In Robert Zemeckis's Flight, Denzel Washington stars as Whip Whitaker, a pilot with an addiction problem who guides a jetliner to the ground after a sudden failure sends the plane into freefall. Nearly everyone aboard survives and Whitaker is branded a national hero. Soon after, the pilot's union discovers that he had alcohol and cocaine in his system, which sends Whitaker's life into a tailspin. Believing that the crash had nothing to do with his consumption, Whitaker frantically navigates the shambles of his personal life to avoid dealing with his own problems. He's assisted by a longtime union friend (Bruce Greenwood) and lawyer (Don Cheadle) for the airline, both of whom compromise ethical lines for their friend. He also meets a fellow addict, Nicole (Kelly Reilly), who's more realistic about the state of her life and tries to help Whitaker recognize his.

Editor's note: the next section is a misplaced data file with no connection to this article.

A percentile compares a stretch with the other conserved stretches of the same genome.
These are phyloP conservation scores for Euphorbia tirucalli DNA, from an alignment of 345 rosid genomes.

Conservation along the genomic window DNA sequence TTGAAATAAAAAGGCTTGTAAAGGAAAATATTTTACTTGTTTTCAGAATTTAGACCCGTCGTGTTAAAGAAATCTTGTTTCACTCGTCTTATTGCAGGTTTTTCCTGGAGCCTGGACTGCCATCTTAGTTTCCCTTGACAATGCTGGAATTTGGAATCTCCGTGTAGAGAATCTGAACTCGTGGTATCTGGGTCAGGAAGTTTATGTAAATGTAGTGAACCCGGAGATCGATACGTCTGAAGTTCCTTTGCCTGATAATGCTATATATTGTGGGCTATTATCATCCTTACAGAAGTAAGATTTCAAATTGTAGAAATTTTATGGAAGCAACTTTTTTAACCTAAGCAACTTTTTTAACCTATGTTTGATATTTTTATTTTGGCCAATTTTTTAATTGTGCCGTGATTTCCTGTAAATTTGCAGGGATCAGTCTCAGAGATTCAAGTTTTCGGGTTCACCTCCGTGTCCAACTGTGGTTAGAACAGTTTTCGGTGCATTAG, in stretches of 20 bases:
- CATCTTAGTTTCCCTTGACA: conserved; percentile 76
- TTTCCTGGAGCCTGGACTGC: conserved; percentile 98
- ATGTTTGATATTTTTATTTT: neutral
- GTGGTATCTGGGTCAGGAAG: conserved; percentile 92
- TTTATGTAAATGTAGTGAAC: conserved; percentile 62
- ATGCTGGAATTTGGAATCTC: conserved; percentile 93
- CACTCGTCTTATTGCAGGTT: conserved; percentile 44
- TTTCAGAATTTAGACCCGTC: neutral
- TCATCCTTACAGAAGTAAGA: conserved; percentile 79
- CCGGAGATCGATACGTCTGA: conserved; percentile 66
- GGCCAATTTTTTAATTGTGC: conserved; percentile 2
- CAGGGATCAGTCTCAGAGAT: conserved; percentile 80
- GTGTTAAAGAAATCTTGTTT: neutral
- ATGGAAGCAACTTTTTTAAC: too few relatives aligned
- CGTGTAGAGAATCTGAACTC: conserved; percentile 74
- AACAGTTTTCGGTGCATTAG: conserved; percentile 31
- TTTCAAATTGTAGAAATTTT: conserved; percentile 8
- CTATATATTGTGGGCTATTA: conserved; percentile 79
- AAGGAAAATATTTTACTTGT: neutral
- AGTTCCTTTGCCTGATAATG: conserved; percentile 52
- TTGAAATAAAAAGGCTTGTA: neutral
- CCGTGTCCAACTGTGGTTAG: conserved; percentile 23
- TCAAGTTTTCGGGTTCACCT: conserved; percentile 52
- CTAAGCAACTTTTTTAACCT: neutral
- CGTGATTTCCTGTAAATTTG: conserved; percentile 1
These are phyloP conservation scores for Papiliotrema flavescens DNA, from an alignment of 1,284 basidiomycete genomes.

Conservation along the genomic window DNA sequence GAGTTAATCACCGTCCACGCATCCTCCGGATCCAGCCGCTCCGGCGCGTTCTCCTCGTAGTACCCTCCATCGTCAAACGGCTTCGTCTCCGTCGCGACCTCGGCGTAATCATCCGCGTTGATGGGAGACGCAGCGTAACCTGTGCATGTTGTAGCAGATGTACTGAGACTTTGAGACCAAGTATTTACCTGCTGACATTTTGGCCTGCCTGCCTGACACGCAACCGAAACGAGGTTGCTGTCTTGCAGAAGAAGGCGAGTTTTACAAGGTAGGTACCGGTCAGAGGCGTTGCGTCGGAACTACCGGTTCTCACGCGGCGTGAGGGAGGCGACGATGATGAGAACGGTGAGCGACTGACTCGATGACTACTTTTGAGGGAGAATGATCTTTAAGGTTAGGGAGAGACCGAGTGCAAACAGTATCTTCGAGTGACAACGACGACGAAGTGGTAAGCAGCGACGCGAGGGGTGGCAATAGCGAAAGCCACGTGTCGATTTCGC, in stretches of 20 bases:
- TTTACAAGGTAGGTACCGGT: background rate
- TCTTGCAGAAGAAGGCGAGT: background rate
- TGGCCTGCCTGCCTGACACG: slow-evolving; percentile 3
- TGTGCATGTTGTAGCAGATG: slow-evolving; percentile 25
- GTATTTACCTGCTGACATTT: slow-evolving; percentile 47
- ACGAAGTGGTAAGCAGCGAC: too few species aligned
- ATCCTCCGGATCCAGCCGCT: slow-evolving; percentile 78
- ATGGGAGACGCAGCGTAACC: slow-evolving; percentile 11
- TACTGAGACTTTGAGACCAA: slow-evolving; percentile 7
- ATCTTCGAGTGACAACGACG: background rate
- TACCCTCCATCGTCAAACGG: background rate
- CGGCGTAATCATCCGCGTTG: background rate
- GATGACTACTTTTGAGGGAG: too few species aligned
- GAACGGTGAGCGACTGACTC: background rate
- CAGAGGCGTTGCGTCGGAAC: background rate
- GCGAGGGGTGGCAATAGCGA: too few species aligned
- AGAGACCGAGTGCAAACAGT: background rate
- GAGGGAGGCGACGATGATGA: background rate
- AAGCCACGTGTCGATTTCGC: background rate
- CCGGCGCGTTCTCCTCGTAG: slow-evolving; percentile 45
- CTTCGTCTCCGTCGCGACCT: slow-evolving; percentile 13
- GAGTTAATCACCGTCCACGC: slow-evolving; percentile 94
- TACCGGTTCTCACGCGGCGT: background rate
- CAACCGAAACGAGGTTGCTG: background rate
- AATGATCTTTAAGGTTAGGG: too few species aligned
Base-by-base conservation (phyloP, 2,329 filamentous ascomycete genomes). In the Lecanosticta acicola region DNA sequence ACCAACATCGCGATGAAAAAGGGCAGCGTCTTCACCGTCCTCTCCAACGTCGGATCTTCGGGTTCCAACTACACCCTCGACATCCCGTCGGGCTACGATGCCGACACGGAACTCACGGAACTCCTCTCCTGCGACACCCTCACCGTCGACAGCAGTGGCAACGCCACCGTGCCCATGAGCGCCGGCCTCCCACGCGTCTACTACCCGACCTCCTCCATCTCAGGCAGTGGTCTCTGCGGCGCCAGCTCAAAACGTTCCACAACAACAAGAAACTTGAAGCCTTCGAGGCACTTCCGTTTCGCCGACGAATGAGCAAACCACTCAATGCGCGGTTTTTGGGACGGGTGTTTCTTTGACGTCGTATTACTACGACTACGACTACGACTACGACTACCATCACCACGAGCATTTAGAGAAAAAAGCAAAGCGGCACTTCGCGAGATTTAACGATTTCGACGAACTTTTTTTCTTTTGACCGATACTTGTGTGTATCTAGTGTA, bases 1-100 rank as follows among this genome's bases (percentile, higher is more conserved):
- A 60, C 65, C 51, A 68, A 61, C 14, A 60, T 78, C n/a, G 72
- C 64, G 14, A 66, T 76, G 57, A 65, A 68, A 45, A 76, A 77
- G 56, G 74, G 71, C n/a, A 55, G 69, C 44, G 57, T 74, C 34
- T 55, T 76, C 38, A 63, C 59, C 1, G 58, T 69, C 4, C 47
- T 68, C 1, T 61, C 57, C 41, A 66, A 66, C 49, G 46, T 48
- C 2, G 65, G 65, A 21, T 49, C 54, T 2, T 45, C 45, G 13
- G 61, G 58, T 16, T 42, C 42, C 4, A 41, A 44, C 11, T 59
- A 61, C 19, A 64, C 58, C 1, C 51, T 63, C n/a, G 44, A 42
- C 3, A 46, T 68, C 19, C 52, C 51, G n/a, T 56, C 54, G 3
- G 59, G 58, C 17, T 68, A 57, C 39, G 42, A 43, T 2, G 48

As a character study and a somber portrait of addiction, Flight works nicely within its commercial framework, thanks largely to one of Washington's best performances, as well as John Gatins's rhythmic dialogue. The extent of Whitaker's addiction is a gradual revelation the filmmakers don't overtly tease out, and Washington strikes a balance somewhere between the disparate sensibilities of manipulation and benevolence. As Whitaker becomes more complicit with the large-scale corruption seeking to preserve his status, he steeps further into rage-infused depression, which allows Washington to carve out his character's increasingly unbalanced behavior and self-loathing.